When the RF signal 102 of FIG. 1 having the parameter 214 of FIG. 2, or the frequency 216 of FIG. 2, or a combination thereof, is supplied, selectivity of the material layer ML2 is such that the material layer ML2 is etched at a rate that is self-limiting without substantially etching the material layer ML1. For example, the selectivity of the material layer ML2 is greater than or equal to approximately 5:1. To illustrate, an etch rate of etching the material layer ML2 compared to an etch rate of etching the material layer ML1 is greater than or equal to 5:1. As another illustration, the selectivity of the material layer ML2 is 100:1. As yet another example, when a top surface 302 of the material layer ML1 is reached after etching the material layer ML2, the material layer ML1 is not substantially etched. The top surface 302 is adjacent to a bottom surface of the material layer ML2.

FIG. 3B is a diagram of an embodiment of a substrate SU. In the substrate SU, the material layer ML1 is overlaid on top of the material layer ML2 instead of the material layer ML2 being overlaid on top of the material layer ML1. Portions of the material layer ML2 are protected by the mask layer.

FIG. 4 is a diagram of an embodiment of a system 400 to illustrate identification of the parameter levels PRL1 and PRL2 and the frequency levels F1 and F2 for which monoenergetic ions of the plasma within the plasma chamber are generated for etching the material layer ML2 of FIG. 3A at a rate that is self-limiting without substantially etching the material layer ML1 of FIG. 3A. The system 400 is used to execute a training routine or a lab routine in which the substrate S is processed instead of the substrate SU. The system 400 has the same structure as that of the system 100 of FIG. 1 except that the system 400 includes a probe 402, a wafer bias sensor, and a current sensor. Examples of the probe 402 include a planar ion flux probe and a Langmuir probe. An example of the wafer bias sensor includes an in-situ direct current (DC) probe pick-up pin and related hardware that is used to measure wafer bias. The hardware is coupled to the DC probe pick-up pin. As an example, the wafer bias sensor measures wafer bias on a top surface of the chuck. The top surface of the chuck faces the upper electrode and a gap is formed between the top surface of the chuck and the upper electrode.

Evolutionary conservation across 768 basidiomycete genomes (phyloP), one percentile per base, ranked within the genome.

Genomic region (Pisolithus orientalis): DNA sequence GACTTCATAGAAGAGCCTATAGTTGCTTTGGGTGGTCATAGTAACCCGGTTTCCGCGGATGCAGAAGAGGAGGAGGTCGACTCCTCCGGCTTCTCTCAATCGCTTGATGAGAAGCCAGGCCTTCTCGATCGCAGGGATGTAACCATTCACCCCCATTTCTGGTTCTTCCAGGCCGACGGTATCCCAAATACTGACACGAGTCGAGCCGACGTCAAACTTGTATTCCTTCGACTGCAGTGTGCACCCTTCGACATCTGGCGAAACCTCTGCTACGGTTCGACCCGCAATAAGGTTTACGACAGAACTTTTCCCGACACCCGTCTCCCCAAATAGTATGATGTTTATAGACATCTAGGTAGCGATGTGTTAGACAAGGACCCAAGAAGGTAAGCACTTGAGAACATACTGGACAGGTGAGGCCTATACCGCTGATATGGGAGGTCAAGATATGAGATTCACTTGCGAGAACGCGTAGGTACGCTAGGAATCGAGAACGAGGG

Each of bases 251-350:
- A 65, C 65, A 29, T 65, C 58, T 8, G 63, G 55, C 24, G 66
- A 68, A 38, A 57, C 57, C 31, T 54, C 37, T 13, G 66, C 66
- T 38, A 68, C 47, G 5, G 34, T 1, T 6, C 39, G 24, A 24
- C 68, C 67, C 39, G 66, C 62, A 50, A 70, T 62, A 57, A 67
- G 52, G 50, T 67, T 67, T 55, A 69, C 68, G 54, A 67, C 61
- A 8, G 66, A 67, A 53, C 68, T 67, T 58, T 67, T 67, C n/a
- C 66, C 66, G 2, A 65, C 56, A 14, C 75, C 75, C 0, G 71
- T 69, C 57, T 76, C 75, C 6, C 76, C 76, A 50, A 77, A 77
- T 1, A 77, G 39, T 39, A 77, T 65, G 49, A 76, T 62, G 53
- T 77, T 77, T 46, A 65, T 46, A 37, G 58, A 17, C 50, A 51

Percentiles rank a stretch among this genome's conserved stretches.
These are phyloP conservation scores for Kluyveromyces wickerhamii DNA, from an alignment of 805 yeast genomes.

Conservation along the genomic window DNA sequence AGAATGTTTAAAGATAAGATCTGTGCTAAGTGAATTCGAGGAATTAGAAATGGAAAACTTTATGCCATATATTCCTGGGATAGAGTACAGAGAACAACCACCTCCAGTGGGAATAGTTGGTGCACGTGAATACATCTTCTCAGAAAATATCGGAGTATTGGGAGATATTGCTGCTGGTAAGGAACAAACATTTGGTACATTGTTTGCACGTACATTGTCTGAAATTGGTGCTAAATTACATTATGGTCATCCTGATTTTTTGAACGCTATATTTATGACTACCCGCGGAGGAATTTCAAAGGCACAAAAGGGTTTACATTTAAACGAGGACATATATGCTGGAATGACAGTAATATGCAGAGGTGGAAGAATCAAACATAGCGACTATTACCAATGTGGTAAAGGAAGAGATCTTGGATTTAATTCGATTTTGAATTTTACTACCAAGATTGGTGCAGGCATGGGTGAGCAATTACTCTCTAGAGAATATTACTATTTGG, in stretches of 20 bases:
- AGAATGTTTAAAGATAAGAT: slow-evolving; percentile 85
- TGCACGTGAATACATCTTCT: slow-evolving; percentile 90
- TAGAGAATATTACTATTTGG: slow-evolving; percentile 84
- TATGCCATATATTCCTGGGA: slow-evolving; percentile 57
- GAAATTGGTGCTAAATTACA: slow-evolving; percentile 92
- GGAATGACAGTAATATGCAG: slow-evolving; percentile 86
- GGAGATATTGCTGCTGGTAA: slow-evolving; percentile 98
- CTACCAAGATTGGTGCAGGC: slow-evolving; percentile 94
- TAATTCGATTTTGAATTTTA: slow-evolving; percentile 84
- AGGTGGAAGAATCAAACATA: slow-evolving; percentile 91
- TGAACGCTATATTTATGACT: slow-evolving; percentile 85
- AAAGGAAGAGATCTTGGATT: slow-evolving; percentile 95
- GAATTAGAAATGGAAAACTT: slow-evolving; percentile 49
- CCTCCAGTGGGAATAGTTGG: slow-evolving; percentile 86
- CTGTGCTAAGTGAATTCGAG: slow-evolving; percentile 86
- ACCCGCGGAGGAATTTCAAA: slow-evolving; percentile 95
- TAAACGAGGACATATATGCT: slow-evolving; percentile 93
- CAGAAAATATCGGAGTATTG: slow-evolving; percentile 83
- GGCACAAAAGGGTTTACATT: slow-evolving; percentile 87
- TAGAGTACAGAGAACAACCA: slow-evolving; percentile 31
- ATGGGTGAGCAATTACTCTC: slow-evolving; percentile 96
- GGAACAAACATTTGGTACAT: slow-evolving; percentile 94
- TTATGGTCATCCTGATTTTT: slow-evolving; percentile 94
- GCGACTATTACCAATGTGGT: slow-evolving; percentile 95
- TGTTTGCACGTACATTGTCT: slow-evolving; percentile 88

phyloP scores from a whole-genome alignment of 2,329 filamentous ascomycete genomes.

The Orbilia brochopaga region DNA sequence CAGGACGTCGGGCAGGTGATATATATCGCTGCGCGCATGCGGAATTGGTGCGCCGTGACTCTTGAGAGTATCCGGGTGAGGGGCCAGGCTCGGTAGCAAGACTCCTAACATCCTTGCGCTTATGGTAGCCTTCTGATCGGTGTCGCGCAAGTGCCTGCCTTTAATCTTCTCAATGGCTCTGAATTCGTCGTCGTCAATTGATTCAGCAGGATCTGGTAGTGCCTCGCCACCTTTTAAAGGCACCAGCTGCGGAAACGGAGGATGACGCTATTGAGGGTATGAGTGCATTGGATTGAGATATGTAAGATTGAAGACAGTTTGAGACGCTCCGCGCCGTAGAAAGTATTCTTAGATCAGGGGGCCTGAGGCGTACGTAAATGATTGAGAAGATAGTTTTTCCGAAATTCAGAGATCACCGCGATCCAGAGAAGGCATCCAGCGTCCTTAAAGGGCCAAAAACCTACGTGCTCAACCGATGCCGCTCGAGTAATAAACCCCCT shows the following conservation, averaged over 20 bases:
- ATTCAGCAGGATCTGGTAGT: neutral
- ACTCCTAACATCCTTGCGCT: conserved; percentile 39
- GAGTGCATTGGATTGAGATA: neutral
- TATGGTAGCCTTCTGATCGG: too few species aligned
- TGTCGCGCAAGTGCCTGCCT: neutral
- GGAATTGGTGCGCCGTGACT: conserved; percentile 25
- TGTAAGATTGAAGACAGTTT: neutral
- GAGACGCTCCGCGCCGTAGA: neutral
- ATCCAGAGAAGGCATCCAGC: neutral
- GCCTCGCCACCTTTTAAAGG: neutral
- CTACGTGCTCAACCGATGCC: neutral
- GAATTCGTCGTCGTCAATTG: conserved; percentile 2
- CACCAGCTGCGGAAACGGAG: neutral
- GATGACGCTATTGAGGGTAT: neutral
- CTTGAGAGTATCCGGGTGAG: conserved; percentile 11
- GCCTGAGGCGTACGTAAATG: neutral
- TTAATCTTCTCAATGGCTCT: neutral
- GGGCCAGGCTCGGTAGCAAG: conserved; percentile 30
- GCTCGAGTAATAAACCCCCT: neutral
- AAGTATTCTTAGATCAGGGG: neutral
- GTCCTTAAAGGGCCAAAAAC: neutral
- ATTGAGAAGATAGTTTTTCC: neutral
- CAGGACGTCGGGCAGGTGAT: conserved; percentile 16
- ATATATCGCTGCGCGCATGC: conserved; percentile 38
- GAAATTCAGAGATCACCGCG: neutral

The probe 402 is located within the gap and the in-situ DC probe pick-up pin is located at the top surface of the chuck. Moreover, the wafer bias sensor is coupled to the processor of the host computer and the current sensor is also coupled to the processor of the host computer. The memory device of the host computer stores a correspondence, such as a one-to-one link or a one-to-one relationship, between an identifier of the material layer ML2 of the substrate S to be etched at a rate that is self-limiting without substantially etching the material layer ML1 of the substrate S, an amount IF4 of ion flux of ions of plasma within the plasma chamber, and a range from IE41 to IE42 of ion energy of the ions. The identifier of the material layer ML2 is an example of information associated with the material layer ML2. Examples of an identifier of a material layer include an alphanumeric code, or a combination of numbers, or a combination of numbers and letters that distinguishes the material layer from another material layer. The range from IE41 to IE42 is a range at full width at half maximum (FWHM) of a relationship between the ion flux and the ion energy when the substrate S is being etched, and the amount IF4 is the amount at the FWHM.

The processor of the host computer provides other multiple parameter levels, such as a parameter level PRL5S1 for a state S1 of another digital pulse signal DPS5 and a parameter level PRL5S0 for a state S0 of the other digital pulse signal DPS5, which is different from the digital pulse signal DPS1 of FIG. 2. For example, the other digital pulse signal DPS5 has a different duty cycle DC5 than the duty cycle DC1 of the digital pulse signal DPS1. Moreover, the other parameter levels PRL5S1 and PRL5S0 are different from the parameter levels PRL1 and PRL2 of FIG. 2. For example, a difference between a first one of the other parameter levels PRL5S1 for the state S1 of the other digital pulse signal DPS5 and a second one of the other parameter levels PRL5S0 for the state S0 of the other digital pulse signal DPS5 is greater than or less than a difference between the parameter levels PRL1 and PRL2.